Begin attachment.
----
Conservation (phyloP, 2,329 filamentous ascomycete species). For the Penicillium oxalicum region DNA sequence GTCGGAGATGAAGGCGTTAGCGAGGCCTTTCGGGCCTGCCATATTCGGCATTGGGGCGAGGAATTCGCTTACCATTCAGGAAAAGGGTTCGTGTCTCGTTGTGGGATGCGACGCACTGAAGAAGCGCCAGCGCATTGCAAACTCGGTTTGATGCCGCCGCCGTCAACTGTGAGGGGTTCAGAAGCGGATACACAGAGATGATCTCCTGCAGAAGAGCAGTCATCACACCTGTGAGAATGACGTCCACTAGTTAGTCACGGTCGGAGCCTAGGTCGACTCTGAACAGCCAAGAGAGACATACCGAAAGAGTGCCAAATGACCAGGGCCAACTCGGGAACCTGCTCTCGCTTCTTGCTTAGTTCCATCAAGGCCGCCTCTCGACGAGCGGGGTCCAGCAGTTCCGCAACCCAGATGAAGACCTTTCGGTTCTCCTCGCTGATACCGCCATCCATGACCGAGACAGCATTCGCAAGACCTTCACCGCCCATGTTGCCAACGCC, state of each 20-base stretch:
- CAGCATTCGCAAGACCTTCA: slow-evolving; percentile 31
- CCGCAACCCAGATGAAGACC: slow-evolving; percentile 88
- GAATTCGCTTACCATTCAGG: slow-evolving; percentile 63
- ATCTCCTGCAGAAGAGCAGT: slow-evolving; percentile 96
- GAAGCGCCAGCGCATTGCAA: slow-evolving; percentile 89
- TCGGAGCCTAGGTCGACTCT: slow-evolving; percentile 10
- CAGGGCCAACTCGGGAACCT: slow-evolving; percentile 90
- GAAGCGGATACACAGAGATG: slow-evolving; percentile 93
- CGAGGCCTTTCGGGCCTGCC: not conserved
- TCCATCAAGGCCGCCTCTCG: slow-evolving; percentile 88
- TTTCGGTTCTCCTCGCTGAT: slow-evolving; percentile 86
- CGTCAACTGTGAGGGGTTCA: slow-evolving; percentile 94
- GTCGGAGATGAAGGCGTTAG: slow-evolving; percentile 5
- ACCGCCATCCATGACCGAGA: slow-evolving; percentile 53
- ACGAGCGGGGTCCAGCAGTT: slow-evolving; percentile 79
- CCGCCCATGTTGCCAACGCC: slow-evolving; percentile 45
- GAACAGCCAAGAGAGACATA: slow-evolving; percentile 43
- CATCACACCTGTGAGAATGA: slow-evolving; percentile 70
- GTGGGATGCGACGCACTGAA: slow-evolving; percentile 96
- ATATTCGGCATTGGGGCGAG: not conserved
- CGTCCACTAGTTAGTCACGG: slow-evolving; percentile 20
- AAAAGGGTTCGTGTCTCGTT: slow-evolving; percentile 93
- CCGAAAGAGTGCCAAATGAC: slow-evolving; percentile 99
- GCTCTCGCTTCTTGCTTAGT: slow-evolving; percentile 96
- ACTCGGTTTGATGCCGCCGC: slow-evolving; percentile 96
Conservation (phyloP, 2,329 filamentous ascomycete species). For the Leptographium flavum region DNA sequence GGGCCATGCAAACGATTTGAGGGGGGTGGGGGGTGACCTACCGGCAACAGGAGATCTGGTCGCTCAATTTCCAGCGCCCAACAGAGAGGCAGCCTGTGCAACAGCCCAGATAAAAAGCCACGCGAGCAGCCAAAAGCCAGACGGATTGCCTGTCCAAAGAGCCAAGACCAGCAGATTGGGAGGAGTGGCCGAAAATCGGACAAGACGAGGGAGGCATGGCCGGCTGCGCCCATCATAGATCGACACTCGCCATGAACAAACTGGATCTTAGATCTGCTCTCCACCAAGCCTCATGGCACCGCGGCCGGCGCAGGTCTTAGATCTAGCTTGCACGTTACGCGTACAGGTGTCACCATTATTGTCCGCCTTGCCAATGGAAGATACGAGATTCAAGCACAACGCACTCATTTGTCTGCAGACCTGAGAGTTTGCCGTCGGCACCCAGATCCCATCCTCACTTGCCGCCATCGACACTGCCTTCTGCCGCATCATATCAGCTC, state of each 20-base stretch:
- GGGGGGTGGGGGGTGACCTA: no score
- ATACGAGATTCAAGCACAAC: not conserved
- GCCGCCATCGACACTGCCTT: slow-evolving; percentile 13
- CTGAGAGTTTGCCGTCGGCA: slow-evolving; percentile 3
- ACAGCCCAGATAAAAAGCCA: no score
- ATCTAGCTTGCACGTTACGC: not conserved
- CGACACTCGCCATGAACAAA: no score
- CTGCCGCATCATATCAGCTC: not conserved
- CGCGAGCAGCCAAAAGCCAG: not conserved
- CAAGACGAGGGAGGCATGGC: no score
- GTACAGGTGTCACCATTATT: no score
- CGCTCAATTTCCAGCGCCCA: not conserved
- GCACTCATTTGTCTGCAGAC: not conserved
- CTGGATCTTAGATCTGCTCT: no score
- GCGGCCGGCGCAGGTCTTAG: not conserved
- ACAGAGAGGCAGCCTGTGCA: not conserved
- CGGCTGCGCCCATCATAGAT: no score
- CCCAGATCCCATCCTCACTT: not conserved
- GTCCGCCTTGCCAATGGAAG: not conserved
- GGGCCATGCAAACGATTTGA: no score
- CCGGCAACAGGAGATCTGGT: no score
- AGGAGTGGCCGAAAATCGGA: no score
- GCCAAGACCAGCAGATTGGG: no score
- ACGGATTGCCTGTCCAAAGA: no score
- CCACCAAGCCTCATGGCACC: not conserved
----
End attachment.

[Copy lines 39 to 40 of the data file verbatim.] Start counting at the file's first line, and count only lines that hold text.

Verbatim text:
- CGCTCAATTTCCAGCGCCCA: not conserved
- GCACTCATTTGTCTGCAGAC: not conserved